On Monday, officials from Saudi Arabia and Russia reportedly discussed a possible scenario in which oil prices crashed below $40 per barrel, a recognition that the market has rapidly deteriorated.
They view that outcome as a possibility if they can’t agree on an extension. “Today there are big risks of oversupply,” Russian Energy Minister Alexander Novak said in Moscow after meeting with Saudi oil minister Khalid al-Falih. “We’ve agreed that we need to run a deeper analysis and to see how events unfold in June.”
Russian President Vladimir Putin seemed to fuel speculation of a rift in Vienna in comments to Interfax news last week. “Of course Saudi Arabia wants oil prices to remain higher,” the Interfax news agency quoted Mr. Putin as saying. “But we have no such need due to the more diversified nature of the Russian economy.”
The Saudis, of course, are desperate to prevent such a downward spiral. “Both at the bilateral and the OPEC+ level, we work in order to take preventive steps so as not to allow that scenario to happen,” al-Falih said in Moscow. He is undoubtedly trying to convince Novak of the wisdom of extending the production cuts. Perhaps to sweeten the pot, Saudi Arabia is considering investments in “multiple” projects in Russia, including the Arctic LNG 2 gas project, a stake in Russian petrochemical company Sibur Holding, along with other projects in partnership with Gazprom and Rosneft, Bloomberg reports.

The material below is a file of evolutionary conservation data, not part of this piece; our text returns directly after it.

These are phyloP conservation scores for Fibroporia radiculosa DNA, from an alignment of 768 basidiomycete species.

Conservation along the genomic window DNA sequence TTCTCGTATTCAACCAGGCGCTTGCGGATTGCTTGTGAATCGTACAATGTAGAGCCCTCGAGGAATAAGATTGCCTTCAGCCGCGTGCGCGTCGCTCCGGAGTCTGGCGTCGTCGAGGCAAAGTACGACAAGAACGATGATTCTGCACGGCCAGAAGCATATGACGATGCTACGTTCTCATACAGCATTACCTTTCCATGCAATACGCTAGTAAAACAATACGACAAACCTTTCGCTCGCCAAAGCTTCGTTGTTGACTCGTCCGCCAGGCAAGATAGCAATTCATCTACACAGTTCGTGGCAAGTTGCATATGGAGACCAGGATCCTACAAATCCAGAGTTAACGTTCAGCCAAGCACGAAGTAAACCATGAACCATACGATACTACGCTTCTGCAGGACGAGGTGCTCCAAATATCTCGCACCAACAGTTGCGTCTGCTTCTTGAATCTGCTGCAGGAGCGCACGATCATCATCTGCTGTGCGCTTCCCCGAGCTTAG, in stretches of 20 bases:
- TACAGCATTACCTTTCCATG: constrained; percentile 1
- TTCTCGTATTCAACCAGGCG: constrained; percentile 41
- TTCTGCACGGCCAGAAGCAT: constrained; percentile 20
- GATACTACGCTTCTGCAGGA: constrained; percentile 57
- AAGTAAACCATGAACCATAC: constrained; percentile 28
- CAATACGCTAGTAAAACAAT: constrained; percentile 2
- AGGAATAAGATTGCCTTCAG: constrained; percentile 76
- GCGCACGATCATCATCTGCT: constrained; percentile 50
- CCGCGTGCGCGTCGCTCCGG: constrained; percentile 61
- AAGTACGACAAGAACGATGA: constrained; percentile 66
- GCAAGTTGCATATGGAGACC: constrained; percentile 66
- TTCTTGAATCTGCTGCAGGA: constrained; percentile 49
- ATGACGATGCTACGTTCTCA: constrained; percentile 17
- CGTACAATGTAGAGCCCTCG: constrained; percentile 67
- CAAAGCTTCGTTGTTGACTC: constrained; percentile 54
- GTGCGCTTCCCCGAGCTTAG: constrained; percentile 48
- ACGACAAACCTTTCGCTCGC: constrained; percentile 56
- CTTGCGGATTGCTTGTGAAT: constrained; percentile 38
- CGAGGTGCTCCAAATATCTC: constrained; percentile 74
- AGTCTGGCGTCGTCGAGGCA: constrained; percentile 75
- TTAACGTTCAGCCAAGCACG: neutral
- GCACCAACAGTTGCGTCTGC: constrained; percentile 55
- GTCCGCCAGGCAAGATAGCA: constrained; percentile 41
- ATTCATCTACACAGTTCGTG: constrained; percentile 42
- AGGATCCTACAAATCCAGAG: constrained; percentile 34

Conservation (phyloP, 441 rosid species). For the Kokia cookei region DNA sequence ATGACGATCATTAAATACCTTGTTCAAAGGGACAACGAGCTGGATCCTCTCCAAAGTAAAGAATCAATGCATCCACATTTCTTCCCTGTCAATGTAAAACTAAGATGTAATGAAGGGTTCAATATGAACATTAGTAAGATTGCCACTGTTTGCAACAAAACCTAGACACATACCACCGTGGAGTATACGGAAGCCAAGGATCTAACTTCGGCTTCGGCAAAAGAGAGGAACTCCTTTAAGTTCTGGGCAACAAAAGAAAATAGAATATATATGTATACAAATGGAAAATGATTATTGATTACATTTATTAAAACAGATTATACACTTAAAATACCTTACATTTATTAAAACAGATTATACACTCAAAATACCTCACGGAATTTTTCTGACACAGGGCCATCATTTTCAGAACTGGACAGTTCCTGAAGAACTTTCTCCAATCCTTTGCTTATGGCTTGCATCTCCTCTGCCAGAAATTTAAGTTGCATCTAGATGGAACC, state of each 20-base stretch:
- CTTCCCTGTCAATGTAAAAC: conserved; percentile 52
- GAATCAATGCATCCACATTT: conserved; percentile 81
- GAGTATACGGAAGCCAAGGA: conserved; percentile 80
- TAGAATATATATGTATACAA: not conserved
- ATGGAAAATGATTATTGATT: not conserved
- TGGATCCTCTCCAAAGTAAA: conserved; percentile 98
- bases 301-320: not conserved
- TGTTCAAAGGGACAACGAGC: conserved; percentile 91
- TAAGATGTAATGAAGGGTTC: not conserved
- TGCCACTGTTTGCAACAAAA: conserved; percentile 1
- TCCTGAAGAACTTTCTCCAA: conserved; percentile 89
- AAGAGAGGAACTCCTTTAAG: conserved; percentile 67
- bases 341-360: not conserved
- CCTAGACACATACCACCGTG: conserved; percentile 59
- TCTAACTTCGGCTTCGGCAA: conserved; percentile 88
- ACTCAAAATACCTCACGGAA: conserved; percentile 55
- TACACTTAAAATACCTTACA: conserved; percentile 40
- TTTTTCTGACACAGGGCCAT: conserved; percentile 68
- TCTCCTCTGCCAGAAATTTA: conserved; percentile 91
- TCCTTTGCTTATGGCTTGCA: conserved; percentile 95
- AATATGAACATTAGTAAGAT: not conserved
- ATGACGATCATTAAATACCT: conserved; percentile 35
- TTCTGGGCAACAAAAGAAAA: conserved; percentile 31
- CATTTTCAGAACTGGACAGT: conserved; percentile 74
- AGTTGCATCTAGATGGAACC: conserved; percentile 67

The outlook for the oil market has darkened rather quickly. Less than a month ago, the IEA predicted a rather significant supply deficit in the second quarter even as it acknowledged some cracks in demand. But since then things have seemingly taken a turn for the worse, with oil posting its worst month since the financial crisis.
A growing number of analysts are drawing up downbeat assessments for the oil market next year. “The balances for 2020 were already worrisome, and the downgrade in demand we are contemplating put them potentially in the ugly category,” Roger Diwan of IHS Markit Ltd. told Bloomberg. Notably, top analysts see a supply surplus next year even if output from Iran and Venezuela fails to rebound. For instance, S&P Global Platts, as of now, estimates a surplus of 400,000 bpd in 2020, while the EIA puts the glut at a more modest 100,000 bpd. IHS Markit sees a whopping 800,000-bpd surplus.
The reason is that demand is cratering and U.S. shale is still expected to grow. “There is growing evidence of a sharper-than-expected slowdown in demand,” said Martijn Rats, oil analyst at Morgan Stanley, according to Bloomberg. The U.S.-China trade war has dramatically increased concerns about an economic slowdown.